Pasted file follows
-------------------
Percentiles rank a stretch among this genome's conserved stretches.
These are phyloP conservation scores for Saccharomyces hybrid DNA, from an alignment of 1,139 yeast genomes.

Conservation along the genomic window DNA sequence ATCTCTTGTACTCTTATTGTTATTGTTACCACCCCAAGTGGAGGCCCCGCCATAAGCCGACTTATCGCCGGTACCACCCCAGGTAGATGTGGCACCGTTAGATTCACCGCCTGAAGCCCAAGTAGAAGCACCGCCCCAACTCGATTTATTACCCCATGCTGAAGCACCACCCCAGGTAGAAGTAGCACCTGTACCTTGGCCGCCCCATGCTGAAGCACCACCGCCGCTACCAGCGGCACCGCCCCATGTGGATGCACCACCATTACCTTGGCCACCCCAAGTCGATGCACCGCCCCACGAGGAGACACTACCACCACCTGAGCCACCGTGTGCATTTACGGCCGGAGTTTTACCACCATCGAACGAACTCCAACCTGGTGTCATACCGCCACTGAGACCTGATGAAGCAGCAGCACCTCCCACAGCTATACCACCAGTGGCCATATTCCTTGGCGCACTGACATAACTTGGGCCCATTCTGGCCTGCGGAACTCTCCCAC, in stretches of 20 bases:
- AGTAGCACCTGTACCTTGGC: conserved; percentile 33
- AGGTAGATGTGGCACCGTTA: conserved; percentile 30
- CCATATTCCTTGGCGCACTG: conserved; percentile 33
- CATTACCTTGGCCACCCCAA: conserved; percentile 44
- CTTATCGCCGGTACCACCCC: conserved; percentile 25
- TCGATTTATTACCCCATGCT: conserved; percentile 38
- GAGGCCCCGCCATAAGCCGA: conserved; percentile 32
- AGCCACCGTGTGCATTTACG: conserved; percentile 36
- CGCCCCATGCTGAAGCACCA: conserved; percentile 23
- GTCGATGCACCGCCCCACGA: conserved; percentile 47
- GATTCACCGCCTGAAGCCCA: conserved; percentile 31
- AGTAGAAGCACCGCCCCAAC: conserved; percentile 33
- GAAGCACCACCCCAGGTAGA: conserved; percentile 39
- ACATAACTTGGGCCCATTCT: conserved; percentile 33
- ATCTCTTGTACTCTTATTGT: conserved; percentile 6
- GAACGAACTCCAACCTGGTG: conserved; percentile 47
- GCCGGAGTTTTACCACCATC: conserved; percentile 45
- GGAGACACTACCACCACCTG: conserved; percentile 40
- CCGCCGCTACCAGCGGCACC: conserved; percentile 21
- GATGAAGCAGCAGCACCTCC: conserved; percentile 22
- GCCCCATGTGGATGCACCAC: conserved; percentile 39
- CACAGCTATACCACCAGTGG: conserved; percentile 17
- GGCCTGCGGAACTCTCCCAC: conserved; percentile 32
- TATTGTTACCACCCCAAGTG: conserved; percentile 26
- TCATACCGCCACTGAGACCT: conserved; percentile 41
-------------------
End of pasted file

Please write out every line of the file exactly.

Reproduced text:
Percentiles rank a stretch among this genome's conserved stretches.
These are phyloP conservation scores for Saccharomyces hybrid DNA, from an alignment of 1,139 yeast genomes.

Conservation along the genomic window DNA sequence ATCTCTTGTACTCTTATTGTTATTGTTACCACCCCAAGTGGAGGCCCCGCCATAAGCCGACTTATCGCCGGTACCACCCCAGGTAGATGTGGCACCGTTAGATTCACCGCCTGAAGCCCAAGTAGAAGCACCGCCCCAACTCGATTTATTACCCCATGCTGAAGCACCACCCCAGGTAGAAGTAGCACCTGTACCTTGGCCGCCCCATGCTGAAGCACCACCGCCGCTACCAGCGGCACCGCCCCATGTGGATGCACCACCATTACCTTGGCCACCCCAAGTCGATGCACCGCCCCACGAGGAGACACTACCACCACCTGAGCCACCGTGTGCATTTACGGCCGGAGTTTTACCACCATCGAACGAACTCCAACCTGGTGTCATACCGCCACTGAGACCTGATGAAGCAGCAGCACCTCCCACAGCTATACCACCAGTGGCCATATTCCTTGGCGCACTGACATAACTTGGGCCCATTCTGGCCTGCGGAACTCTCCCAC, in stretches of 20 bases:
- AGTAGCACCTGTACCTTGGC: conserved; percentile 33
- AGGTAGATGTGGCACCGTTA: conserved; percentile 30
- CCATATTCCTTGGCGCACTG: conserved; percentile 33
- CATTACCTTGGCCACCCCAA: conserved; percentile 44
- CTTATCGCCGGTACCACCCC: conserved; percentile 25
- TCGATTTATTACCCCATGCT: conserved; percentile 38
- GAGGCCCCGCCATAAGCCGA: conserved; percentile 32
- AGCCACCGTGTGCATTTACG: conserved; percentile 36
- CGCCCCATGCTGAAGCACCA: conserved; percentile 23
- GTCGATGCACCGCCCCACGA: conserved; percentile 47
- GATTCACCGCCTGAAGCCCA: conserved; percentile 31
- AGTAGAAGCACCGCCCCAAC: conserved; percentile 33
- GAAGCACCACCCCAGGTAGA: conserved; percentile 39
- ACATAACTTGGGCCCATTCT: conserved; percentile 33
- ATCTCTTGTACTCTTATTGT: conserved; percentile 6
- GAACGAACTCCAACCTGGTG: conserved; percentile 47
- GCCGGAGTTTTACCACCATC: conserved; percentile 45
- GGAGACACTACCACCACCTG: conserved; percentile 40
- CCGCCGCTACCAGCGGCACC: conserved; percentile 21
- GATGAAGCAGCAGCACCTCC: conserved; percentile 22
- GCCCCATGTGGATGCACCAC: conserved; percentile 39
- CACAGCTATACCACCAGTGG: conserved; percentile 17
- GGCCTGCGGAACTCTCCCAC: conserved; percentile 32
- TATTGTTACCACCCCAAGTG: conserved; percentile 26
- TCATACCGCCACTGAGACCT: conserved; percentile 41